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Bruce Springsteen's new album Devils & Dust will be released next Tuesday, April 26, in North America (April 25 in Europe) in the new DualDisc format (CD on one side, DVD on the other). I received my copy earlier today and I'm in the middle of my first full listen (the CD is on track 9, "Leah").

Bruce Springsteen 'Devils & Dust' DualDiscI immediately thought that a "first listen" review would be a good idea for a blog entry. I thought about writing a few comments about each track as they played. But then I realized I'm terrible about writing about the music I enjoy; I really admire those professional music reviewers who can analyze lyrics and music, placing them in a social context or drawing links to past musical history. I tend to write things like, "I really like this song -- it reminds me of..."

But I'll give it a go:

First of all, Devils & Dust is essentially an acoustic-based release. That announcement had a lot of fans of Springsteen's rock & roll material groaning, thinking it would be similar to 1982's Nebraska or 1995's The Ghost Of Tom Joad (I happen to really enjoy both albums, although many of the tracks on Tom Joad do share a certain sameness in melody which can get a bit boring through the course of the record). Overall, this new album is not boring -- only a couple of songs share any similarity with Bruce's previous acoustic work (one of which, "The Hitter," was written and performed a time or two during the Tom Joad tour).

Springsteen has said that many of the songs on the new album were inspired by the American Southwest (as were most on The Ghost Of Tom Joad). Perhaps I'm biased somewhat since I've lived in this part of the country since July 1994 and enjoy the fact that Bruce is interested with the area (his 1996 concert here in Albuquerque holds special meaning for me as I first got to meet and actually talk to him after the show; he also jumped on his Harley Davidson motorcycle and roared down the dark street, thrilling the few gathered fans).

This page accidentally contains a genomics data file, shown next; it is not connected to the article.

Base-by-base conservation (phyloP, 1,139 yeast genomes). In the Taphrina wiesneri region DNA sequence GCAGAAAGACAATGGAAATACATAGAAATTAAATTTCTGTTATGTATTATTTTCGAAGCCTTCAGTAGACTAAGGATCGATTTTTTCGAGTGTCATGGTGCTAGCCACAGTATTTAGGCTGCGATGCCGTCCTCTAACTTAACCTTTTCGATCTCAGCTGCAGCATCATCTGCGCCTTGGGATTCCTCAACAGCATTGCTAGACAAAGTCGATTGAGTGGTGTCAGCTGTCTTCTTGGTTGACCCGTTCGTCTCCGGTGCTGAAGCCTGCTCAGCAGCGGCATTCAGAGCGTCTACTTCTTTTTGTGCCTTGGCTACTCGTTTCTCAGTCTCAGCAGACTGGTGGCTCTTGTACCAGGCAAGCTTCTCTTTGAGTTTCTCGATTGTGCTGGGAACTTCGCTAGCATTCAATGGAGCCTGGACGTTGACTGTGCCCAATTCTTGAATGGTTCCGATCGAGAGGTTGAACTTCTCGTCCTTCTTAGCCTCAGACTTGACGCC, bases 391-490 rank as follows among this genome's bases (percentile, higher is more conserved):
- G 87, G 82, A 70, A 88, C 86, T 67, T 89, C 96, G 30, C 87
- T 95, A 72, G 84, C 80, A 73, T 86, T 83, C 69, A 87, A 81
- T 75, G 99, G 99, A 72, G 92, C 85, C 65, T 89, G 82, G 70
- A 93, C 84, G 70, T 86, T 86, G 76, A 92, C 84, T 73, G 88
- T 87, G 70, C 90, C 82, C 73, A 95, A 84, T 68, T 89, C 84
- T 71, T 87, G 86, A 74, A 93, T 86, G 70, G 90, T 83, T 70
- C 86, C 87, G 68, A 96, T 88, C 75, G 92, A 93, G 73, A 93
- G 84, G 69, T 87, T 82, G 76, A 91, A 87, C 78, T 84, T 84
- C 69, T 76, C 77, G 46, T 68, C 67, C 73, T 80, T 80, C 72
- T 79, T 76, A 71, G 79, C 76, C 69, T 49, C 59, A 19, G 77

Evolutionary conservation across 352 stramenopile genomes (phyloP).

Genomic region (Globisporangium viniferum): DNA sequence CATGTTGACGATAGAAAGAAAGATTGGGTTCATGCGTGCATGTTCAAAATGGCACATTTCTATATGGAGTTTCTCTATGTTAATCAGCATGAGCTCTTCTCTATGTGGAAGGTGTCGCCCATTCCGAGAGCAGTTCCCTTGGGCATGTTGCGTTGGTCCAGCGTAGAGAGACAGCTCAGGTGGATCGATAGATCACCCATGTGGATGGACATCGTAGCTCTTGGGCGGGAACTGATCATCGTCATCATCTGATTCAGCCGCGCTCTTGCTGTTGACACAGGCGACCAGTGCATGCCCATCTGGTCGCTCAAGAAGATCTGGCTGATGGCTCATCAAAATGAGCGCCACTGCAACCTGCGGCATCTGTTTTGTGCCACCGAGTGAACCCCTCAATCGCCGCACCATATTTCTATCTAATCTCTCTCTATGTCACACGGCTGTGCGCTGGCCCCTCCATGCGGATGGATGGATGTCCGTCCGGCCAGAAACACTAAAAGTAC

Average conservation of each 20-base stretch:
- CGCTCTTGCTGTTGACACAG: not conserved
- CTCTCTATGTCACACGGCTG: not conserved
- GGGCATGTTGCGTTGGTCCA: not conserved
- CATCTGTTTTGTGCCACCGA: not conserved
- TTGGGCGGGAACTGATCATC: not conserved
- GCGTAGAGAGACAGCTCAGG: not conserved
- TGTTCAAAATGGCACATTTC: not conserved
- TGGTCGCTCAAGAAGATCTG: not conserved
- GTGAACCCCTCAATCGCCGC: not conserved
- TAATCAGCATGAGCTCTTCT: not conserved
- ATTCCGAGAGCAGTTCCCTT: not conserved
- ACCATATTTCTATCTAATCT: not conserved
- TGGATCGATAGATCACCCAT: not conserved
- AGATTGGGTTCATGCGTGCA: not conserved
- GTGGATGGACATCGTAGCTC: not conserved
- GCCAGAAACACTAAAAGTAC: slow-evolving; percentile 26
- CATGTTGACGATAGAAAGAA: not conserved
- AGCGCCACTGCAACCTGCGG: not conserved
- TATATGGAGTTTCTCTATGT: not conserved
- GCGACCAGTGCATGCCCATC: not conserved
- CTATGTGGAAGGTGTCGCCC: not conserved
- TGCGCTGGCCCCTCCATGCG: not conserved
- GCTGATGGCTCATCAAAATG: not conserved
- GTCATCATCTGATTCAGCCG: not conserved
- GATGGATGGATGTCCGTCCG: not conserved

A few tracks on the album are actually muted rockers; I say "muted" because they lack the instrumental powerhouse of the E Street Band but still chug along nicely ("All The Way Home" is a nice example of this; I can't wait to hear Bruce perform it with the full band). When the title track first became available several weeks ago, there was a lot of discussion about how the tune sounded like "Blood Brothers," an E Street Band track from January 1995's Greatest Hits sessions. I don't really see that similarity -- I think "Devils & Dust" is a much better song -- but the harmonica break does remind me of "This Hard Land" (first recorded in May 1982 and long-considered one of Bruce's finest unreleased tracks, it was re-recorded and released on Greatest Hits). Also, at this time, I think the song includes the best lyrics of the entire album.

It seems like every Springsteen album over the past 15 years or so includes at least one song that makes me cringe. That honor on Devils & Dust goes to "Reno" because I find the lyrics a little too sexually explicit (which is why I don't really care for "Red Headed Woman" or "Pilgrim In The Temple Of Love" aka "Santa Gets A Blowjob"); I'm no prude, I just don't care to hear Bruce singing about that stuff. But I do like the smooth style of singing on that track and the acoustic picking (particular the slide guitar) sounds very crisp (reminding me of The Allman Brothers Band's version of Robert Johnson's "Come On Into My Kitchen").

"Long Time Coming" also reminds me of an earlier Springsteen song, although I can't quite put my finger on which one -- perhaps something off of 1992's Lucky Town. The drums push this song along (but lacks Max Weinberg's touch) and I quite like the pedal steel guitar in the mix as well as the female backing vocals (Patti?).

As far as the rest of the album, I think that's going to require at least one more listen to get a few more impressions down.

For now, I plan to flip over the DualDisc and watch the DVD content (video versions of several of the songs from the album with Springsteen talking about his inspiration for each one, as well as a 5.1 mix of all 12 songs).

I have less than two weeks to become completely familiar with the songs -- I have tickets to see Bruce's concert in Phoenix on April 30th.
Listen to "All The Way Home"